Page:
A Giant of Cancer Care anticipates that CAR therapy will be beneficial not only in hematologic cancers, where it has proved effective, but also in solid tumors.
Carl H. June, MD
Regarded as a revolutionary advance in combating various hematologic malignancies, chimeric antigen receptor (CAR) gene transfer therapy has exhibited such promise as an anticancer strategy that the approach is likely to be explored across a broad range of solid tumors, according to Carl H. June, MD.
June, who is widely known as a pioneer of this groundbreaking therapy, anticipates that the novel class of agents will improve as research continues, and that the therapies may eventually have wide applications.
“It will be kind of like computer systems, where we are just seeing the launch of Windows 10. What we have right now is CAR 1.0, and I think these therapies are going to get better with the next generations,” June said in an interview with OncologyLive.
“The big question in the field really surrounds solid cancers,” said June. “For example, what will the role of this kind of immunotherapy be with lung cancer? Trials will begin in every solid cancer you can think of by various groups over the next year or so.”
June is the Richard W. Vague Professor in Immunotherapy at the Perelman School of Medicine and director of Translational Research in the Abramson Cancer Center at the University of Pennsylvania. In May, he was honored with the 2015 Giants of Cancer Care award in the Immuno-Oncology category.
June is the leading investigator into CTL019, the world’s first successful and sustained demonstration of the CAR gene transfer therapy as a treatment for patients with leukemia. CTL019 is a form of adoptive immunotherapy in which autologous T-cells are engineered through lentiviral transduction to express a CD19-specific CAR. The autologous T cells are collected through leukapheresis, modified, and then activated ex vivo using anti-CD3/CD28 beads.
In clinical studies, the therapy has demonstrated overall response rates of 90% in adults and children with acute lymphoblastic leukemia (ALL),1 47% in patients with chronic lymphocytic leukemia,2,3 and 68% in individuals with CD19-positive non-Hodgkin lymphomas including diffuse large B-cell lymphoma, mantle cell lymphoma, and follicular lymphoma.4 The agent also has shown promise in multiple myeloma.5
In July 2014, the FDA granted CTL019 a breakthrough therapy designation as a possible treatment for pediatric and adults patients with relapsed/refractory ALL.
In addition to CTL019, researchers at the University of Pennsylvania are developing CART-meso, in which autologous T cells are modified to target tumor cells expressing the mesothelin protein in patients with advanced solid tumors.6 A pilot study also is ongoing in metastatic pancreatic cancer.7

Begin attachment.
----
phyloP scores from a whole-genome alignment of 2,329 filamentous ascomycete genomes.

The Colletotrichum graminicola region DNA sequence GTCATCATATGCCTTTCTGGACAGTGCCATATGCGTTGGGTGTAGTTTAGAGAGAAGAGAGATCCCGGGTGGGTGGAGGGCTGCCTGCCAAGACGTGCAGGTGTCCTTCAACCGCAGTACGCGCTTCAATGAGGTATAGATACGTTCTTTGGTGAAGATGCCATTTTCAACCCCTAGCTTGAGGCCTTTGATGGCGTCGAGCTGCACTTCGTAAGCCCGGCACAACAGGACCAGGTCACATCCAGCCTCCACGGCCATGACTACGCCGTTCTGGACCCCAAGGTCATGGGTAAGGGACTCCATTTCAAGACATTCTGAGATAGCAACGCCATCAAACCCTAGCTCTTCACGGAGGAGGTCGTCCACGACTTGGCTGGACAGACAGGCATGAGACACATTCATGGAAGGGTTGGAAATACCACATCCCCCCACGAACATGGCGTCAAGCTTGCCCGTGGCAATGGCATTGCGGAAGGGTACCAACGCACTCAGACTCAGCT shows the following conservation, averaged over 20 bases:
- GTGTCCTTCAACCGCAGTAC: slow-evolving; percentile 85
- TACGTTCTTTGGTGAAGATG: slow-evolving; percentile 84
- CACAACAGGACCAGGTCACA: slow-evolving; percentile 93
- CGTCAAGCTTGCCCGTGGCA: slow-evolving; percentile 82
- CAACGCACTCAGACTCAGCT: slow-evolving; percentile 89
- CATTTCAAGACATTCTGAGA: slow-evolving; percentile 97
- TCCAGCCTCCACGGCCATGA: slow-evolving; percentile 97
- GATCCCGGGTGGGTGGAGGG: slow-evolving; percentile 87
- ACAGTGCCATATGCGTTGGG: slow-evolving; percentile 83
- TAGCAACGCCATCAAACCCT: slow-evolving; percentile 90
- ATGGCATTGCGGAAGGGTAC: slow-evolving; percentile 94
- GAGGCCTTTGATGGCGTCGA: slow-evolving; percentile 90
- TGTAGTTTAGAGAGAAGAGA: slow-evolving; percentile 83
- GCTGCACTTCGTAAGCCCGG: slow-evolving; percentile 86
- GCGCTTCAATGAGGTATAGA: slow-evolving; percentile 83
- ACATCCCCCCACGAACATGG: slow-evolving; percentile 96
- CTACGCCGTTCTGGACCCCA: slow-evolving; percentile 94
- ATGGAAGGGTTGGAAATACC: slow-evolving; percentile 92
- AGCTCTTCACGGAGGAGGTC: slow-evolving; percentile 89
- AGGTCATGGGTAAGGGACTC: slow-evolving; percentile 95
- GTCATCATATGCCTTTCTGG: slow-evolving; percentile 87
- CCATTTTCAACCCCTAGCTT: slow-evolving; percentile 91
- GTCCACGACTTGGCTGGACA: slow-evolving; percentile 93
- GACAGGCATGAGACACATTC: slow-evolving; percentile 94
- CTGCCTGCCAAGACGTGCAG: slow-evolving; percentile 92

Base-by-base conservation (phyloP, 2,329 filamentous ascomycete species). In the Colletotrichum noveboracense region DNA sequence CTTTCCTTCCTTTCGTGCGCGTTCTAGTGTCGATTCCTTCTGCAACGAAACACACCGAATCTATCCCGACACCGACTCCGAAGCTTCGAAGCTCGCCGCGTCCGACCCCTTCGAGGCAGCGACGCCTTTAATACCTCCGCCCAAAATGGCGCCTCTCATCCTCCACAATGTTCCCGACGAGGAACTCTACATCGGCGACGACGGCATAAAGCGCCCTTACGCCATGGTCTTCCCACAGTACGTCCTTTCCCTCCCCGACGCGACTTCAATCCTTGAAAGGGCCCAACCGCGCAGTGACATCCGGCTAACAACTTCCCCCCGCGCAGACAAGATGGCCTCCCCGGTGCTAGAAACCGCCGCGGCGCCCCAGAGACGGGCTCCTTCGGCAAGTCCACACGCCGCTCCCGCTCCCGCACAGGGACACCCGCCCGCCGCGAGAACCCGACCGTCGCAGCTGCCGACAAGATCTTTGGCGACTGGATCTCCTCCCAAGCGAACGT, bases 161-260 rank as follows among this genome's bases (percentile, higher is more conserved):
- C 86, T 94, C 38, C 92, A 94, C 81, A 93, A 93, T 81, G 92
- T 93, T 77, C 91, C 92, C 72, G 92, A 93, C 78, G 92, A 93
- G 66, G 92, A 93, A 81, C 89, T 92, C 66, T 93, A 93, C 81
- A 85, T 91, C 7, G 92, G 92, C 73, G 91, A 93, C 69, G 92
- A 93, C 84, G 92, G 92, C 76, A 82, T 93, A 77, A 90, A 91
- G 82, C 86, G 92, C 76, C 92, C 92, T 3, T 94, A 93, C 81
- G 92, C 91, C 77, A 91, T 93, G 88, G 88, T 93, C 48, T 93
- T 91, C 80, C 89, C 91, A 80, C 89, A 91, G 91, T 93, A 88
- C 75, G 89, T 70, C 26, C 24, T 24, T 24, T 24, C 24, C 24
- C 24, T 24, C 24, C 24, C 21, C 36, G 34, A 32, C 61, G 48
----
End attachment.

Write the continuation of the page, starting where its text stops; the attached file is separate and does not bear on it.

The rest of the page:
June shared his thoughts on the evolution and impact of CTL019 and the potential of CAR therapies in an interview with OncologyLive.
OncologyLive: We understand that you have exciting news to share regarding the 5-year survival rate of one of your patients. Can you discuss this?
Dr June: We have worked on making these CAR T cells for about 25 years. However, it was not until July 31, 2010, that our first patient was treated. Now, he has just passed the 5-year landmark and remains free of leukemia, which was his initial form of cancer, and he is enjoying his retirement.
Please describe the therapeutic process using chimeric antigen receptor therapy.
What we do, really, is an ultimate form of personalized medicine. In this case, it starts with a patient’s own immune system. The white blood cells are taken out from the patient’s arm and, in that 5 to 10 day manufacturing process, those cells are then engineered to become leukemia-specific killers, although we can now make them toward other kinds of cancers.
Then, they are given back as a simple blood transfusion to the patient. It is different from all previous therapies in that these are gene-modified. This gene transfer technology makes the cells chimeric. Therefore, they have the properties of other cells but they are not found naturally in the body, so this synthetic biology makes the immune system better than it was to start.
The second unique property is that these cells are living drugs. Our first patient that we mentioned had his infusion 5 years ago, and we still detect these cells in his body. They are hunter cells that are on patrol, and that is the power of the immune system. It can have a memory—in this case, cells that are anti-leukemic maintain the memory—and they have prevented the tumor from coming back.
Could this therapy have an impact in other B-cell and nonhematologic malignancies?
Worldwide, there are large groups of people, labs, and both companies and universities available to develop this into other kinds of therapies. Our initial treatment, 5 years ago, was for chronic lymphocytic leukemia. There are about 15,000 new patients in the United States each year diagnosed with that, and it is not curable with any of the standard therapies.